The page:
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Case Blurb: Leon; Dismissal as a sanction, 9th Circuit

Posted by rjbiii on September 4, 2007

Dismissal is an available sanction when “a party has engaged deliberately in deceptive practices that undermine the integrity of judicial proceedings” because “courts have inherent power to dismiss an action when a party has willfully deceived the court and engaged in conduct utterly inconsistent with the orderly administration of justice.
Before imposing the harsh sanction of dismissal…the district court should consider the following factors:

  • the public’s interest in expeditious resolution of litigation;
  • the court’s need to manage its dockets;
  • the risk of prejudice to the party seeking sanctions;
  • the public policy favoring disposition of cases on their merits; and
  • the availability of less drastic sanctions.

While the district court need not make explicit findings regarding each of the five factors, a finding of “willfulness, fault, or bad faith” is required for dismissal to be proper. The prejudice inquiry [of the five factor test] “looks to whether the spoiling party’s actions impaired the non-spoiling party’s ability to go to trial or threatened to interfere with the rightful decision of the case.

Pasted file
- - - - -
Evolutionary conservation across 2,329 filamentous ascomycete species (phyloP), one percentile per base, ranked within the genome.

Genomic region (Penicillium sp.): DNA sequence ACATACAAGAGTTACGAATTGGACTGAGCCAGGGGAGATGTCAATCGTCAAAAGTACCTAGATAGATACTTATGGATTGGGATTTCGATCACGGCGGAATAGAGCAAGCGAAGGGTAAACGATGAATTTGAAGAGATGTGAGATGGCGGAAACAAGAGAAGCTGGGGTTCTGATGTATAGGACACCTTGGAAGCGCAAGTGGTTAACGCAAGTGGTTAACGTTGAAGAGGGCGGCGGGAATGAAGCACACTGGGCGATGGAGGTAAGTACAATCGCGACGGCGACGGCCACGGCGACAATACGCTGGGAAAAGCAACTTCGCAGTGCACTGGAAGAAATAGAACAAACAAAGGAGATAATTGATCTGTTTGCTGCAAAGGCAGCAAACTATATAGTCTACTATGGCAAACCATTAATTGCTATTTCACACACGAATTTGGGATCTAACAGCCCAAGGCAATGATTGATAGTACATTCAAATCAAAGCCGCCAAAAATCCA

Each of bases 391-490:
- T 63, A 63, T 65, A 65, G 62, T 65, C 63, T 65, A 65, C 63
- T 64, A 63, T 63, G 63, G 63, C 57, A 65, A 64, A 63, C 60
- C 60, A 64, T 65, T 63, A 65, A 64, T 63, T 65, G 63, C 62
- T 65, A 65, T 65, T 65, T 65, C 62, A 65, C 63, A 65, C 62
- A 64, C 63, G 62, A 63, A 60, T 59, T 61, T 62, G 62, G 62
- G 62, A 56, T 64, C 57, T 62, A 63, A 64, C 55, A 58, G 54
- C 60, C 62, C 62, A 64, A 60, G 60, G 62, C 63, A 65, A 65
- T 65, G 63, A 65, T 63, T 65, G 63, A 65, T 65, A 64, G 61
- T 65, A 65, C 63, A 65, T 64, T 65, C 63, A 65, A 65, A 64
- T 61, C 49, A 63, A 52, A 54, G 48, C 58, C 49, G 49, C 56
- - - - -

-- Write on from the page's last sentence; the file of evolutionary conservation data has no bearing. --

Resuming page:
In reviewing whether the district court properly considered lesser sanctions prior to dismissing Leon’s case, [the appeals court] examines:

  • Whether the district court explicitly discussed the feasibility of less drastic sanctions and explained why such alternate sanctions would be inappropriate;
  • Whether the district court implemented alternative sanctions before ordering dismissal; and
  • Whether the district court warned the party of the possibility of dismissal before ordering dismissal.

Leon v. IDX Systems Corp., 464 F.3d 951 (9th Cir. 2006).

Posted in 9th Circuit, Case Blurbs, Dismissal of Case, Duty to Produce, Judge A. Wallace Tashima, Sanctions, Spoliation | Leave a Comment »

Case Blurb: Leon; Willful Spoliation defined

Posted by rjbiii on August 28, 2007

A party’s destruction of evidence qualifies as willful spoliation if the party has “some notice that the documents were potentially relevant to the litigation before they were destroyed. Leon v. IDX Systems Corp., 464 F.3d 951 (9th Cir. 2006) (citing United States v. Kitsap Physicians Serv., 314 F.3d 995, 1001 (9th Cir. 2002)).

Posted in 9th Circuit, Case Blurbs, Document Retention, Duty to Preserve, Judge A. Wallace Tashima | Leave a Comment »